Commerce Secretary Wilbur Ross told members of Congress on Thursday that the 2020 Census will require significantly more funding than previously projected, in the face of anticipated low initial response rates, increased distrust of government, cybersecurity threats and technology challenges.
Testifying before the House Oversight Committee, Ross asked for an additional $3.3 billion over the $12.3 billion the Census Bureau had previously projected it would need for the 10-year life cycle of the decennial count. His request includes an additional $187 million in 2018 over the $1.5 billion the Trump administration had requested for the bureau, $800 million of which was for the 2020 count. Ross's new estimate means 2018 spending for the count would increase to $987 million.
The constitutionally mandated decennial count determines the distribution of congressional seats, affects the shape of districts and helps decide the flow of more than $675 billion a year in federal funding.
Thursday's hearing came as lawmakers on both sides of the aisle agree that the 2020 count is in peril. But they do not all agree on what caused the crisis or how to solve it.
At the hearing, Ross, who took office in February, blamed the Obama administration with providing "overly optimistic assessments" of how much the count would cost. But he also said that a directive from Congress that the 2020 count should not cost more than the 2010 count had compounded the problem.
Ross, a former Census Bureau enumerator, told the committee that "an efficient 2020 Census that provides a full, fair and accurate count has been one of my highest priorities since being confirmed." But he said he knew it would also be one of his biggest challenges.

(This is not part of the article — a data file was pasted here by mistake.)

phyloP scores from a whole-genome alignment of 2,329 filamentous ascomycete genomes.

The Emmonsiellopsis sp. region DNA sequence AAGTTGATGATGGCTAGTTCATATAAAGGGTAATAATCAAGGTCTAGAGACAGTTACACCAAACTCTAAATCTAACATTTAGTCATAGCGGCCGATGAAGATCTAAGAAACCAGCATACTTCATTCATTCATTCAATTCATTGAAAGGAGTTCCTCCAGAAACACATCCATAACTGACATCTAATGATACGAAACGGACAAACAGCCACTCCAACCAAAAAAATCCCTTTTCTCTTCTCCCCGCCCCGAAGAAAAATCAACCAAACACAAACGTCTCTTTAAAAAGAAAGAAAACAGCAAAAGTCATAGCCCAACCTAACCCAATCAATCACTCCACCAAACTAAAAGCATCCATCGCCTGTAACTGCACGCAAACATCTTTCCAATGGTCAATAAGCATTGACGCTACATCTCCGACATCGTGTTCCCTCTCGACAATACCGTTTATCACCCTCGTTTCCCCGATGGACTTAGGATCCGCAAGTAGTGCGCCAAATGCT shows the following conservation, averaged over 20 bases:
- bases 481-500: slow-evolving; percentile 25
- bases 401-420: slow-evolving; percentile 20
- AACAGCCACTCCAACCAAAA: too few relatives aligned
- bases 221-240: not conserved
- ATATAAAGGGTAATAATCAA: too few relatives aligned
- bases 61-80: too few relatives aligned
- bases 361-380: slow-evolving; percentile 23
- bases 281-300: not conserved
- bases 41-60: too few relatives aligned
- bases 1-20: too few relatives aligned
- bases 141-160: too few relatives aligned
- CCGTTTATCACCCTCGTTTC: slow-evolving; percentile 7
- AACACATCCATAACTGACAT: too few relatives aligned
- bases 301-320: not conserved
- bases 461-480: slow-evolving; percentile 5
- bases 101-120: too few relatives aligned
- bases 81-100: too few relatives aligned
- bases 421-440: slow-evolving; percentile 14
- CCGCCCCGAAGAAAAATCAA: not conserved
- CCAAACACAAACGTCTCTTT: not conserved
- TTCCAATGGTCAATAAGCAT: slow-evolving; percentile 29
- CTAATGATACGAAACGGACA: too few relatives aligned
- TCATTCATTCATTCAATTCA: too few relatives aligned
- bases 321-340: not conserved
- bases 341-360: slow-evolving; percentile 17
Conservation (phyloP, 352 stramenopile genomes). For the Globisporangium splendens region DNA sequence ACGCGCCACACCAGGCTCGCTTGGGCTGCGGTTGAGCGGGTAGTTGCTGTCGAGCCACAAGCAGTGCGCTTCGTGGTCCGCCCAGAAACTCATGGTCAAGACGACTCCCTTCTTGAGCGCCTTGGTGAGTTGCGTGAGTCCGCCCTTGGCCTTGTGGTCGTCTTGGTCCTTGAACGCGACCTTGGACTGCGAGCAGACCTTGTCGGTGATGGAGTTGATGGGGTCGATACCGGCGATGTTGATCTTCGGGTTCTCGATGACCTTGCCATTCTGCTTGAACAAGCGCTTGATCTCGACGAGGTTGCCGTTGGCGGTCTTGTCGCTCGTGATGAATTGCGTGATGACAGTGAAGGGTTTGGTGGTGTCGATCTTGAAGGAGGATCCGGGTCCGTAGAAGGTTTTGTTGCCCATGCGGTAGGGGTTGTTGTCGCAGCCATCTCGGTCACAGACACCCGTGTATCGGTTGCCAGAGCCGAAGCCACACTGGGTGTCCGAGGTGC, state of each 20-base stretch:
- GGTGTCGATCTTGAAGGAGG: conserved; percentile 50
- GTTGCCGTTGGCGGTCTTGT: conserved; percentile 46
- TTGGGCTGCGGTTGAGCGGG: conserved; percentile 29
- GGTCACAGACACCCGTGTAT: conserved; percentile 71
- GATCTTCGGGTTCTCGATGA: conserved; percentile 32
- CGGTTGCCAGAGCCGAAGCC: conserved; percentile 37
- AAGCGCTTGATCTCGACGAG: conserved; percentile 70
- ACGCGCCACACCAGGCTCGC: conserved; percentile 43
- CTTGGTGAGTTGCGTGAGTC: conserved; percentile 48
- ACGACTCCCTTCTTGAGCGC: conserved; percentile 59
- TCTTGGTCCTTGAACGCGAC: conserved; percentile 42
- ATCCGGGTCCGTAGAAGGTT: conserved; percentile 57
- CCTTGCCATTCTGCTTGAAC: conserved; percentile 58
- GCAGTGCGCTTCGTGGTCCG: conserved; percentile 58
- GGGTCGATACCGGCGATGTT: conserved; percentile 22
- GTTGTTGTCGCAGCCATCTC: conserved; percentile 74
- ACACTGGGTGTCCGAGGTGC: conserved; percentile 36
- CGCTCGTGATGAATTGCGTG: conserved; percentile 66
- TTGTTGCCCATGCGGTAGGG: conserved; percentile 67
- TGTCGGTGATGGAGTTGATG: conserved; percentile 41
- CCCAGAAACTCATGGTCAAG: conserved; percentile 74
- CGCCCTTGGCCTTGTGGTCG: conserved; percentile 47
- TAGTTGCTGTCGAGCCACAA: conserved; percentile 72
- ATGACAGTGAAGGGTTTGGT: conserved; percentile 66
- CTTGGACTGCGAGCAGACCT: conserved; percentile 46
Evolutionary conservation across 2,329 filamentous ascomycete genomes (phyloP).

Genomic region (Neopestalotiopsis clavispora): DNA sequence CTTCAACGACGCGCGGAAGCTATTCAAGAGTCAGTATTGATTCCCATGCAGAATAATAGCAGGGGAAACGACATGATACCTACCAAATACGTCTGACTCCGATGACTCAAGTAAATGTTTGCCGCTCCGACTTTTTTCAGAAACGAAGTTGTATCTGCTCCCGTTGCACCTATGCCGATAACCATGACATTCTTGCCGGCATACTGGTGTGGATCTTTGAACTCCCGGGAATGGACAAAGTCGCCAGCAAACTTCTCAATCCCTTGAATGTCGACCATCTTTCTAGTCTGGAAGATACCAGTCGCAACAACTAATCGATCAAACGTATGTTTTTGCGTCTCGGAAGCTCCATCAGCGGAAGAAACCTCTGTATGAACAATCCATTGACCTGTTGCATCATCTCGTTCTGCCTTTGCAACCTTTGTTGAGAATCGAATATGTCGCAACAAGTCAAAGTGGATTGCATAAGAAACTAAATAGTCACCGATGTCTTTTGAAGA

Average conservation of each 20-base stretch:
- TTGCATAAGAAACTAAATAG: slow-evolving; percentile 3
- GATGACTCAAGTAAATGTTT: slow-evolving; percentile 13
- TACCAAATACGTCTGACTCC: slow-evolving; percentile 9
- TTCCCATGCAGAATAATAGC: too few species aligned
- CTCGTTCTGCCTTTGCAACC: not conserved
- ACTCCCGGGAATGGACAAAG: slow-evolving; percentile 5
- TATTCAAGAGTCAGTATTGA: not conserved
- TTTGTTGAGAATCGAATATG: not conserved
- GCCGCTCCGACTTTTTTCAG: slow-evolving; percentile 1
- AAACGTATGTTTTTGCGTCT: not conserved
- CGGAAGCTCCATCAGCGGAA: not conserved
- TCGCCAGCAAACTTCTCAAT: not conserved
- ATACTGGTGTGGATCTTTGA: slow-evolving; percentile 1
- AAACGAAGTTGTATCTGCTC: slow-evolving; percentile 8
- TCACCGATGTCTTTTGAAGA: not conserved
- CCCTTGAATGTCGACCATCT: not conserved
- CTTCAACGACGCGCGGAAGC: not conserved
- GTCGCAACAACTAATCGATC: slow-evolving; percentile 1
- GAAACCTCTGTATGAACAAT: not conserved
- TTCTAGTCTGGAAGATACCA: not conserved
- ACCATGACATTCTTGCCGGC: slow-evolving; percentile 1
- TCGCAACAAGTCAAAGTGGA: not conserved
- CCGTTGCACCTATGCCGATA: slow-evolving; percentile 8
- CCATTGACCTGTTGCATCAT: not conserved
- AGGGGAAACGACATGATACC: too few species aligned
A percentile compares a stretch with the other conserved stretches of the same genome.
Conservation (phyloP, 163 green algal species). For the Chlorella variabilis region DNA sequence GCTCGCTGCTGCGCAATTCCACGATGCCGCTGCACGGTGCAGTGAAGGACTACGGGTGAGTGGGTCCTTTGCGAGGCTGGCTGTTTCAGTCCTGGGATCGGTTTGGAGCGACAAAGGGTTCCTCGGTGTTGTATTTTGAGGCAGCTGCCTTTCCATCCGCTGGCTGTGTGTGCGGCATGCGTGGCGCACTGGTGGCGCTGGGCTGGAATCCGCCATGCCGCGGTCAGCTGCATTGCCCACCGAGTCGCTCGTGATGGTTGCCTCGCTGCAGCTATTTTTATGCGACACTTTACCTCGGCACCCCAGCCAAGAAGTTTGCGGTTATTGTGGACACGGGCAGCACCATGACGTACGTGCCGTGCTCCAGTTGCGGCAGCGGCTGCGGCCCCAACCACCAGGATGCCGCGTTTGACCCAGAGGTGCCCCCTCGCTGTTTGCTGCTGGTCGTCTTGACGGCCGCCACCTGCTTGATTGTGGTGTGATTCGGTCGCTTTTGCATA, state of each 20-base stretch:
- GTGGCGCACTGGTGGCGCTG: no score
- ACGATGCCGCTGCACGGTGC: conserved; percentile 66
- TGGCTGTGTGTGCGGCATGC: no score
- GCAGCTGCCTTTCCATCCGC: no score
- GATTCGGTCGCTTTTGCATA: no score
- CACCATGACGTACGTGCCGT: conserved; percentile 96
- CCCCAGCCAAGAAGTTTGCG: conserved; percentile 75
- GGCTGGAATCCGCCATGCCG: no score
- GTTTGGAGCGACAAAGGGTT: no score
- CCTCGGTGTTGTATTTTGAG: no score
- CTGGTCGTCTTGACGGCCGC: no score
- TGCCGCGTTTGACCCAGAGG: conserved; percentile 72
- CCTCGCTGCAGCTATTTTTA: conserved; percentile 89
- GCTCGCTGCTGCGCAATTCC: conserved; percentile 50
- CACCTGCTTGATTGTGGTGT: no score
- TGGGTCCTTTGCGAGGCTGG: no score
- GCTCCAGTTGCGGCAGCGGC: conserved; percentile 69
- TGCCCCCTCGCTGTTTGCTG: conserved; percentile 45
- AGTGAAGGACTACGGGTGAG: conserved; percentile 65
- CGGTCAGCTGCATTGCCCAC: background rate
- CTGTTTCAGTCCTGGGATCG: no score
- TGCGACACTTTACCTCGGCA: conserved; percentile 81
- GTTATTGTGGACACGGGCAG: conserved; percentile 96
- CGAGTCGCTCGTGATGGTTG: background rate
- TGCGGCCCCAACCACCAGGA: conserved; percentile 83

Responding to concerns about delays in the count's communications campaign, Ross said that $500 million would be spent on communications. With the 2010 count, the bureau spent $350 million on communications, or $420 million in today's dollars. Ross said that an additional $248 million would be spent on partnerships with community leaders and organizations, considered crucial in persuading hard-to-reach residents to fill out the survey.
The bulk of money for a decennial count is spent at the end of each decade, with 80 percent spent in the final two years of the cycle. Much of that will go to hire hundreds of thousands of temporary workers to go door-to-door to follow up with people who did not respond initially via mail or online.
At the hearing, committee members from both parties expressed concern about the success of the count.
"The Census Bureau is dangerously underfunded and has been for years, and unless we do something about it right now . . . this massive deficiency could imperil the fairness and accuracy of the census itself," said Rep. Elijah E. Cummings (D-Md.), the ranking Democrat on the Oversight Committee. "This is not a partisan observation. Both progressives and conservatives agree that current budget projections are way, way, way too low."
On Wednesday, Rep. Carolyn B. Maloney (D-N.Y.) introduced a bill asking for an increase in funding for the Census Bureau of $441 million over the initial 2018 Trump administration budget.
Some committee members brought up the climate of fear and anti-government sentiment among some groups, which could lower response rates and put the census at risk at a time when the bureau is already anticipating a historically low voluntary-response rate.
Asked whether he could promise these groups that their personal information would not be used for law enforcement or immigration purposes, Ross said, "My understanding is that that information is not to be used for any other purposes."
Others questioned whether current funding is being used efficiently or whether different approaches to technology could have been tried.
"It seems to me that the Census Bureau has this attitude of, 'We've got to do it ourselves,' and aren't looking to products that may be already out there or companies that you may be able to contract with to save some money," such as commercial mapping and geographic information technologies, said Rep. Blake Farenthold (R-Tex.).
Ross dismissed the idea of trying new approaches at this point in the cycle. "With only having 30 months till the 2020 decennial, making radical changes would probably guarantee we didn't get it right," he said, adding at another point in the testimony, "I've been less worried about re-exploring the past than about trying to make sure we get our arms around the future."